...more
CB
Feb 06, 2013 rated it it was ok
Chris Bancells

Choldenko, G. (2011). No Passengers Beyond This Point. New York: Puffin Books.

Modern Fantasy

Maryland Black-Eyed Susan Award Nominee, 2012-13

Print

Selection tools consulted: WorldCat, School Library Journal, Maryland Association of School Librarians Black-Eyed Susan Award Nominee list.

Review:

The Tompkins family is in trouble. The bank is foreclosing on their house, despite Mom's desperate efforts, and
...more
Vybhav
Oct 02, 2014 rated it really liked it
No Passengers Beyond This Point
Gennifer Choldenko

India, Finn, and Mouse were going to their uncle in Colorado in a plane. The plane landed in a strange place that was not even identified on the map. When they reached they were sent to a huge mansion and each of the siblings suddenly got a watch that was counting down and when the time ran out they are permanent residences of the place and cant leave it. They are struck with a lot of problems to solve like they cant use their p
...more
David
Jun 20, 2011 rated it liked it
No Passengers Beyond This Point by Gennifer Choldenko is a story of adventure and survival set in a fantastical location with unique rules.

Silings India, Finn, and Mouse have less than forty-eight hours to pack up all their belongings and fly, without Mom, to their uncle Red's in Colorado, after they lose their house to foreclosure. But when they land, a mysterious driver meets them at the airport, and he's never heard of Uncle Red. They are in a place they've never heard of, with no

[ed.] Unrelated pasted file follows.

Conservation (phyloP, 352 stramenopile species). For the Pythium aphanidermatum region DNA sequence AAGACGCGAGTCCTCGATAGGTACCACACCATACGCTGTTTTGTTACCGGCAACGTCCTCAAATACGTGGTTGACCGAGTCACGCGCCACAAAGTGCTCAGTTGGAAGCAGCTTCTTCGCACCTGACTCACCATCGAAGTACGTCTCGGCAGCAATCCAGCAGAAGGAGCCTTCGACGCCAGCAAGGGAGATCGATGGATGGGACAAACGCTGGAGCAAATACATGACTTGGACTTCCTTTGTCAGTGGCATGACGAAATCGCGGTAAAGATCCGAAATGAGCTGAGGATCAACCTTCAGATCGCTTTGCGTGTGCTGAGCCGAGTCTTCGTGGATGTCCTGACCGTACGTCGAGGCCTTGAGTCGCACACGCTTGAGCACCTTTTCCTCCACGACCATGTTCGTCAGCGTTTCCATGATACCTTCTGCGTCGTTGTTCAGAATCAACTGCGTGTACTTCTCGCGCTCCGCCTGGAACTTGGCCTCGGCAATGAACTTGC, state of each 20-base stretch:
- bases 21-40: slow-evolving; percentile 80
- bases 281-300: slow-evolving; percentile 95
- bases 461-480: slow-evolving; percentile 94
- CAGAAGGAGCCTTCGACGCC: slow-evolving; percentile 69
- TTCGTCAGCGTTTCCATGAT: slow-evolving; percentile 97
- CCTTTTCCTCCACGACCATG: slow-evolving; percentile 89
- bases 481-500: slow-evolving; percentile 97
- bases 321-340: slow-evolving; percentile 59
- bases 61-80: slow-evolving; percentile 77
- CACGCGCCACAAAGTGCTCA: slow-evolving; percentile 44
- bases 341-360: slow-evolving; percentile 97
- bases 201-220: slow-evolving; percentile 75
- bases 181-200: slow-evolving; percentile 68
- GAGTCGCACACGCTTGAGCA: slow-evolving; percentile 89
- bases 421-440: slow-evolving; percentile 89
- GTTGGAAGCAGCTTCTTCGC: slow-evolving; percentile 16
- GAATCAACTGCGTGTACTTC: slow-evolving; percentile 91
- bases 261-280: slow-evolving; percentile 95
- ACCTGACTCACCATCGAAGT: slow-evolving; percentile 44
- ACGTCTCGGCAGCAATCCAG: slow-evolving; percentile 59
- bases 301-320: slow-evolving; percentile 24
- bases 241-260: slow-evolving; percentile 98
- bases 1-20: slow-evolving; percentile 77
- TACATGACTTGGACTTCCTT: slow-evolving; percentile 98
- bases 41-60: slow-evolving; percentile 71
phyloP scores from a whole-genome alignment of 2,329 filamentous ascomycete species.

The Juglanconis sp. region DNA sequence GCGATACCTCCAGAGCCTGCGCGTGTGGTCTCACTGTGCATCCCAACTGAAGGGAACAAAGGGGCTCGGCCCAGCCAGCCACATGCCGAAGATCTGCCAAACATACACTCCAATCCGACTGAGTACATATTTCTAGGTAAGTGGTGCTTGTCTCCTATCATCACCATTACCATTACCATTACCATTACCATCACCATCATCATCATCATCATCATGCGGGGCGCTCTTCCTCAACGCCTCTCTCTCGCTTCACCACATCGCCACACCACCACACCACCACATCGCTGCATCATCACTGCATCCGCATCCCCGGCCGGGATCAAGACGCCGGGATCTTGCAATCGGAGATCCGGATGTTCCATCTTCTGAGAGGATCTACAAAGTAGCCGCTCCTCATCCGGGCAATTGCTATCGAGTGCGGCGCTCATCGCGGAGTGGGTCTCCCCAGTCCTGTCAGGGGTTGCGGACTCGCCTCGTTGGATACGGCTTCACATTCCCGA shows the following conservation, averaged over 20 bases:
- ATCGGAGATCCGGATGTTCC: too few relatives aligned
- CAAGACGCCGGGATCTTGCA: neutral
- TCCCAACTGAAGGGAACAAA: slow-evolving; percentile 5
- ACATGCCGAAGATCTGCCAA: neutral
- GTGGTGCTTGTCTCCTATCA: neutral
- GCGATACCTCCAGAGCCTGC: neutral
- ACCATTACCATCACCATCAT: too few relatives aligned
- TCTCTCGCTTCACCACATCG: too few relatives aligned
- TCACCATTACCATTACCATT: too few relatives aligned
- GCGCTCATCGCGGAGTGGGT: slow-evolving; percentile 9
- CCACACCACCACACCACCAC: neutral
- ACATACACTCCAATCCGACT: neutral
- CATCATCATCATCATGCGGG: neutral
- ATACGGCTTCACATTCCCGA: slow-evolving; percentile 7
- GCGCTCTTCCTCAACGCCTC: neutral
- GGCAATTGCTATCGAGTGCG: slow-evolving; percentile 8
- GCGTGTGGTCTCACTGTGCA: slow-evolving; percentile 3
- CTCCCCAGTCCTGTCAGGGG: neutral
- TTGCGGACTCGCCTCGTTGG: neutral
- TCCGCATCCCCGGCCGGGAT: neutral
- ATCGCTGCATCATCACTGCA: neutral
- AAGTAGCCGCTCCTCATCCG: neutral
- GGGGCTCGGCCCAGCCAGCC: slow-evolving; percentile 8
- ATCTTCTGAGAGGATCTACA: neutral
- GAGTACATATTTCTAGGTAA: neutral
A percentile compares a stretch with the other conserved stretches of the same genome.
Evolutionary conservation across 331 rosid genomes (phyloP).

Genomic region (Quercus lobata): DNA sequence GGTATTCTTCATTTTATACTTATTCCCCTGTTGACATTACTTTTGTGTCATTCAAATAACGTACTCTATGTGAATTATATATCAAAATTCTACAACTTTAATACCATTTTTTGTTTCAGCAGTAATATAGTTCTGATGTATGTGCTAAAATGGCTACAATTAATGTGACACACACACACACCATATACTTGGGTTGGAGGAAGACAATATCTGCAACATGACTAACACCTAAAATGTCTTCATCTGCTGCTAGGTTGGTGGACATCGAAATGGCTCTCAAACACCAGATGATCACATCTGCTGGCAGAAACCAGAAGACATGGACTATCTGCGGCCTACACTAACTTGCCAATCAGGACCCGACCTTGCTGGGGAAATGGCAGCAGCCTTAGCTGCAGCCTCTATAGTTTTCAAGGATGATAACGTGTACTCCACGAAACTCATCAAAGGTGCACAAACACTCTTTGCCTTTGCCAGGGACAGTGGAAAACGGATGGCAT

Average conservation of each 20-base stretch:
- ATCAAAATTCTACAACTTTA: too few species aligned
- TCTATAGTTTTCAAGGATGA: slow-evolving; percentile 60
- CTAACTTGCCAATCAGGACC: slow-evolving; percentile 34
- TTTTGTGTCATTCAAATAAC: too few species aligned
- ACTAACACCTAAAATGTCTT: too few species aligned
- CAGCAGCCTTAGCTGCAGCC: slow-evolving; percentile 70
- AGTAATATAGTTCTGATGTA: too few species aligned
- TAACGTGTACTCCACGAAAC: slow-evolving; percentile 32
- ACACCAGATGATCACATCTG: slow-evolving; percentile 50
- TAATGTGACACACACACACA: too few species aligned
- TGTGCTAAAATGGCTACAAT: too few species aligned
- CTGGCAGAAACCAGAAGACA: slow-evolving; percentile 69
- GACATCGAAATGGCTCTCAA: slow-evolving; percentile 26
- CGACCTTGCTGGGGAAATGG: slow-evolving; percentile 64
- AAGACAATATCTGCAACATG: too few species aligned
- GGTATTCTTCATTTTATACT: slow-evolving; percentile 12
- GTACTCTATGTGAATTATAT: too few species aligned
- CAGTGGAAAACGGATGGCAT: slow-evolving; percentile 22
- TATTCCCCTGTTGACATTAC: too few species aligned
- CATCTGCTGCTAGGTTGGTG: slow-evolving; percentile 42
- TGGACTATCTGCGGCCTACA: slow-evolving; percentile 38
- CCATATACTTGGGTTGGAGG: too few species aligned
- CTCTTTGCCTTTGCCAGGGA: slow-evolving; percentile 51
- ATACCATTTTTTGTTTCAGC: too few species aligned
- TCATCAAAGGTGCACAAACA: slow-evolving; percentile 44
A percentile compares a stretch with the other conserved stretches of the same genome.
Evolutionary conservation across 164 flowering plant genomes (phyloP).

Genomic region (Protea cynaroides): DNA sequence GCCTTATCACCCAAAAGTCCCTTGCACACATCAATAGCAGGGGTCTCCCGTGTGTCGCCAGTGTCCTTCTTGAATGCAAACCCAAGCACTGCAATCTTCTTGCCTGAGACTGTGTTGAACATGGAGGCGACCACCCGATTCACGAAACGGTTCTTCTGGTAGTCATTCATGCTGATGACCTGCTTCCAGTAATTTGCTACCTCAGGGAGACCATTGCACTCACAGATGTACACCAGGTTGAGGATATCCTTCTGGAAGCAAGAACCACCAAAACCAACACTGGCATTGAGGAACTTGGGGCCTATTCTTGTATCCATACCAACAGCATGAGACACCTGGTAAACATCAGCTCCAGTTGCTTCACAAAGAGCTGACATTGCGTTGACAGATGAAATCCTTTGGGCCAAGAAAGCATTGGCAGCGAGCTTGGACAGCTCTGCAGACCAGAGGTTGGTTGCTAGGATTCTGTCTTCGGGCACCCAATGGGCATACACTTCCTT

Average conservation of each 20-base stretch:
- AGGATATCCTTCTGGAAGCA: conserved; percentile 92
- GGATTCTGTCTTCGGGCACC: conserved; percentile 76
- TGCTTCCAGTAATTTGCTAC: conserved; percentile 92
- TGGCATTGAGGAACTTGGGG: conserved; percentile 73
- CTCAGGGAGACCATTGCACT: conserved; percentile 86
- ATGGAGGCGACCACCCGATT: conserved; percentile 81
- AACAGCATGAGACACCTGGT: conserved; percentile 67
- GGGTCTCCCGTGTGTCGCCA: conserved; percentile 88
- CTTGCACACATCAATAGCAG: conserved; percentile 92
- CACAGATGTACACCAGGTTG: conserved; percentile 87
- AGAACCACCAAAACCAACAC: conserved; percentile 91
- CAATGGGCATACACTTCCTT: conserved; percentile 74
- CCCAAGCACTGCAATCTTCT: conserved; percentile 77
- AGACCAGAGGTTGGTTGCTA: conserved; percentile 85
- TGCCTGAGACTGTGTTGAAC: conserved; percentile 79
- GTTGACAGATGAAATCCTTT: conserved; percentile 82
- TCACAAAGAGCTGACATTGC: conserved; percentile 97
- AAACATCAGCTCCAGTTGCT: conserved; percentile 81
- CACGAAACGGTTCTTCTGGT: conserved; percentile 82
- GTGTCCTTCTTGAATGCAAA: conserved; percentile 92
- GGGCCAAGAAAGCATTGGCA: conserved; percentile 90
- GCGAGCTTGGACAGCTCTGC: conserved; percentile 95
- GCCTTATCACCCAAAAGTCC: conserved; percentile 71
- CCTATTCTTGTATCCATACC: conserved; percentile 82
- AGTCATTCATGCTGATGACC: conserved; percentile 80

...more
Gail
Feb 20, 2011 rated it liked it
I read this book because I enjoyed reading her books on Al Capone. Where the Al Capone book has some historical facts in it, this one does not. It starts out with a typical household of children, each with their own character traits. Finances have been tight since the death of their father and the mother is trying really hard but they have to move. The children are to go to their uncle's home while the mother is staying at a relative's home until the school year is over. The children don't exact ...more
Karen Ball
Feb 12, 2011 rated it liked it
Shelves: 2011-challenge
This is one crazy fantasy mystery! Anyone who loves a good puzzle should pick this one up. The three Tompkins kids are told that Mom has just lost the house to the bank, and that she will have to stay in California to do final paperwork and finish the school year at her teaching job. India, Finn and Mouse have to get on a plane and fly to Colorado, where they will live with Uncle Red until Mom comes to join them in June. India is 14, and quite the self-absorbed drama queen. Finn has basketball d ...more
Alisonblair
Apr 05, 2014 rated it it was ok
Recommends it for: no one
Im fortunate that at the ages of 11 and 12 my children still love to have me read to them. Over the years we have read hundreds of books together. Unfortunately this book ranks at the bottom of them all.

The author is clearly very talented as the prose is quite good and the character development is also good. Unfortunately Ms. Choldenko never combines theme and plot in this book - the reader is left to wonder what is going on before during and after reading the book. One must wait unt
...more
Kristen
Jun 01, 2013 rated it really liked it